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Eugene Weekly : Theater : 5.3.07

Paralyzed Force

No climbing out of this Mud

BY SUZI STEFFEN

Theater of the absurd requires a certain attentive engagement from its audience and a special focus from actors who are practiced in more conventional interactions. The short play Mud by Maria Irene Fornes, now playing in the UO's Arena Theatre, is no exception. If you're trained on a diet of Beckett and Ionesco, Stoppard and Genet, the tableaux of Mud will no doubt feel familiar: alienating stiffness; repetitive, stylized gestures; glassy, distant stares; the sudden, meaningful dousing of lights.

Henry (Ryan Primm) watches Mae (Stephanie Brubaker) and Lloyd (Kelly MacKay) argue

If you're more used to traditional scripts, then you're in for a messy challenge, one that the playwright considers necessary to modern life: confronting the way our desires, repetitive and banal, pull us back into the muck; the way our treatment of others comes back to us; the way a society divided by gender and class wounds us.

True, this sounds like the basic recipe for any contemporary drama, but the special forms and demands of absurdist theater mix content with a form so earnest and seemingly primitive that the audience experiences discomfort. This unease isn't like that of an Aristotelean tragedy where the outcome leaves one dissolved in tears but distant from the prescribed outcome; instead, the spiky, weird sentiment comes from feeling dislocated, deracinated, not precisely sure where one belongs in relation to the unfolding situation onstage. In a recent Chicago production of Mud, the audience was encouraged to stand and walk around the action, which might be an excellent way to see more of the angles. But the tight intimacy of the Arena Theatre heightens the emotional quandary of how to respond. Often, people laugh at moments that simply aren't funny.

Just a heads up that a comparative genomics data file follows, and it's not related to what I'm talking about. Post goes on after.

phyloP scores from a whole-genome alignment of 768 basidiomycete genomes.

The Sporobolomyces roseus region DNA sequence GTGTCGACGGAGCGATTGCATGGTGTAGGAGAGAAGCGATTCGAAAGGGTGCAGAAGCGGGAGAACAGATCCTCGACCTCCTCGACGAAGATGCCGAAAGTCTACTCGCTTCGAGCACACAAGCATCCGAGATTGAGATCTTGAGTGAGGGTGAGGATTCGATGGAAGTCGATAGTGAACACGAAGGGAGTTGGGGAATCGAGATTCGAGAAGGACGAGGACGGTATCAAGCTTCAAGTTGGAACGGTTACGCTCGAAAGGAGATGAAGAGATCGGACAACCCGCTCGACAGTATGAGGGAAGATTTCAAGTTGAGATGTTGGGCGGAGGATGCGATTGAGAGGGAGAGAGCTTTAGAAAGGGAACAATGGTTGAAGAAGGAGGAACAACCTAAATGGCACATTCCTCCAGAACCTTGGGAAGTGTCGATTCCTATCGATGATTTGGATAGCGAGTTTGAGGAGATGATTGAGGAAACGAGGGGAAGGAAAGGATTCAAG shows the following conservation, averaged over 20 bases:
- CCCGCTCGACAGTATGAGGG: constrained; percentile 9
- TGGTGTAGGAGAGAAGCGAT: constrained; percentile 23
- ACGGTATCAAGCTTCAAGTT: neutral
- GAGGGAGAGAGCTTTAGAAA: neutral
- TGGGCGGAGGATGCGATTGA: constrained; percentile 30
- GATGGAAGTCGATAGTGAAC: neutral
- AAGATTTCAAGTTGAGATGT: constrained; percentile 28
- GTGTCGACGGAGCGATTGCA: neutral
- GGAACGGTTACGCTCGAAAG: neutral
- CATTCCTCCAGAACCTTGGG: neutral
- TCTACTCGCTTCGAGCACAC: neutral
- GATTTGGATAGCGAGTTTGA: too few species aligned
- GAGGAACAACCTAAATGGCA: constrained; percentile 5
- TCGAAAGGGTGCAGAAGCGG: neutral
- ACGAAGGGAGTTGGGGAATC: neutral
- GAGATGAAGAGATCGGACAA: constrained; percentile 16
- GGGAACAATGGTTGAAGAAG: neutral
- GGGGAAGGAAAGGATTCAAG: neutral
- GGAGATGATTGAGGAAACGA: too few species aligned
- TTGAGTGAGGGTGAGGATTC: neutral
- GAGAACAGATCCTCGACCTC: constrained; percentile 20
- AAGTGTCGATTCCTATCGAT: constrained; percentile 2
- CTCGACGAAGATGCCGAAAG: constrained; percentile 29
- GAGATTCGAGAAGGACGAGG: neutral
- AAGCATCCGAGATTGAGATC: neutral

But then, how to react? There's never a tear-jerker moment because the characters aren't warm enough for us to care. The situation causes the agony, a situation all too close for those living in restricted circumstances where education looks like the bright light of salvation — but where a student's choices douse that flickering flame. (As a teacher, I've seen personal life issues derail dozens of attempts, usually at institutions where students have far fewer resources than most at the UO.)

The main character is Mae (Stephanie Brubaker), whose biggest dream is to "die in a hospital with clean sheets" and who's trying to take classes so she can escape a life of manual labor and the hovel where she lives with her silent brooder of an adopted brother/lover, Lloyd (Kelly Mackay). She finds Henry (Ryan Primm), who can already read, and she invites him to share her bed in hope that he will lift her along with him. But that's not a choice she gets to make, and as for her dream — to quote Les Miz's Fantine — there are some storms we cannot weather.

All of that said, how do the UO's student actors, grad student director and production team work with the formidable task placed before them? Brubaker's ebullience, cultured voice and pretty, well-cared-for face make her a tough sell as the supposedly poverty-stricken Mae, but she makes a gallant attempt to seem naïvely hopeful yet weary and occasionally manipulative. Primm's set stare, bizarre suspenders and nasal voice work poorly as Henry is introduced but well as bodily weakness befalls the clever, vengeful, selfish man. Mackay, whose one affect is inarticulate frustration, makes Lloyd the least sympathetic character of all even before the ugly climax of the play.

The UO students and theater department, supported by a publicly funded structure that doesn't need to produce a profit in order to survive, can take risks like producing Mud. Sometimes those risks create uneven results, but the failures provide fertile ground for discussion and grappling with whether character truly is destiny.

In the end, after a nod to Chekhov, the play invokes T.S. Eliot to remind us that "between the conception / and the creation / … Falls the Shadow."

Mud continues May 3-5 at the UO. Call 346-4363 for tix.